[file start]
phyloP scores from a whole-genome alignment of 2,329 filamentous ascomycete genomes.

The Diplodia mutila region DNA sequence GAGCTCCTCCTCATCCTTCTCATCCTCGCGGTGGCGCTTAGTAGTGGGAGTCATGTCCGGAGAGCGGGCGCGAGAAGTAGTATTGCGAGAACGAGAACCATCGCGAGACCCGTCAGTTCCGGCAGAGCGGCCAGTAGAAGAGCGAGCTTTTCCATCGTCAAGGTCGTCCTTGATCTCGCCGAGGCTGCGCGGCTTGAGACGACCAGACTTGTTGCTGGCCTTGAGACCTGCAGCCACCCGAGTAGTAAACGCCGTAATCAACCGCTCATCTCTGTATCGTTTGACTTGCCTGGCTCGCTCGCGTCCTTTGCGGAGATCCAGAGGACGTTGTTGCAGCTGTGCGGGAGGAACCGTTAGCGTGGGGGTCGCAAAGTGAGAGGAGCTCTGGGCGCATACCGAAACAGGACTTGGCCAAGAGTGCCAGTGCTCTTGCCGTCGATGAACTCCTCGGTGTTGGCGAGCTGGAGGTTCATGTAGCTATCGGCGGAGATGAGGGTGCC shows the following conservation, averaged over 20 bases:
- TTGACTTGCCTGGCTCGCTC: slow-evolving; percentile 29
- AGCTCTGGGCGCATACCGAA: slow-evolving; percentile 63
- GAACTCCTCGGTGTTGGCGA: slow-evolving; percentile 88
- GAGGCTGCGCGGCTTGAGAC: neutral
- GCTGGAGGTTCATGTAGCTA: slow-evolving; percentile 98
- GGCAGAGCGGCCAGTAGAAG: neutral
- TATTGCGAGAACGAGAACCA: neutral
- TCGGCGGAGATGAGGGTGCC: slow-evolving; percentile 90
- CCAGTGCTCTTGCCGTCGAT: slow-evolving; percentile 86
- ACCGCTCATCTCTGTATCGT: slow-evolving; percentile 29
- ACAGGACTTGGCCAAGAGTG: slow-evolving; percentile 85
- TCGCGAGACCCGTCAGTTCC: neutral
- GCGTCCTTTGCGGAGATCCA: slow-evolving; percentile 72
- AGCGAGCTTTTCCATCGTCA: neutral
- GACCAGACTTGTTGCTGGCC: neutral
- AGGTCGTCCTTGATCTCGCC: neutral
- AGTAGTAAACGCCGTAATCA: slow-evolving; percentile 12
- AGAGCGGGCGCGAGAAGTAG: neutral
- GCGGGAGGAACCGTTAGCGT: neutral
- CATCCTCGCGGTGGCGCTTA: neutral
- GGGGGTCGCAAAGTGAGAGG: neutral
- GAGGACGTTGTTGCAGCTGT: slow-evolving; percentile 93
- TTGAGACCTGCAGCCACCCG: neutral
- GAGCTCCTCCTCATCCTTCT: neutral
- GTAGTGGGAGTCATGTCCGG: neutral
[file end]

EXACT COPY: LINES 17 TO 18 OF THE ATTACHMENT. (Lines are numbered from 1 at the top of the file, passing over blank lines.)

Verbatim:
- GACCAGACTTGTTGCTGGCC: neutral
- AGGTCGTCCTTGATCTCGCC: neutral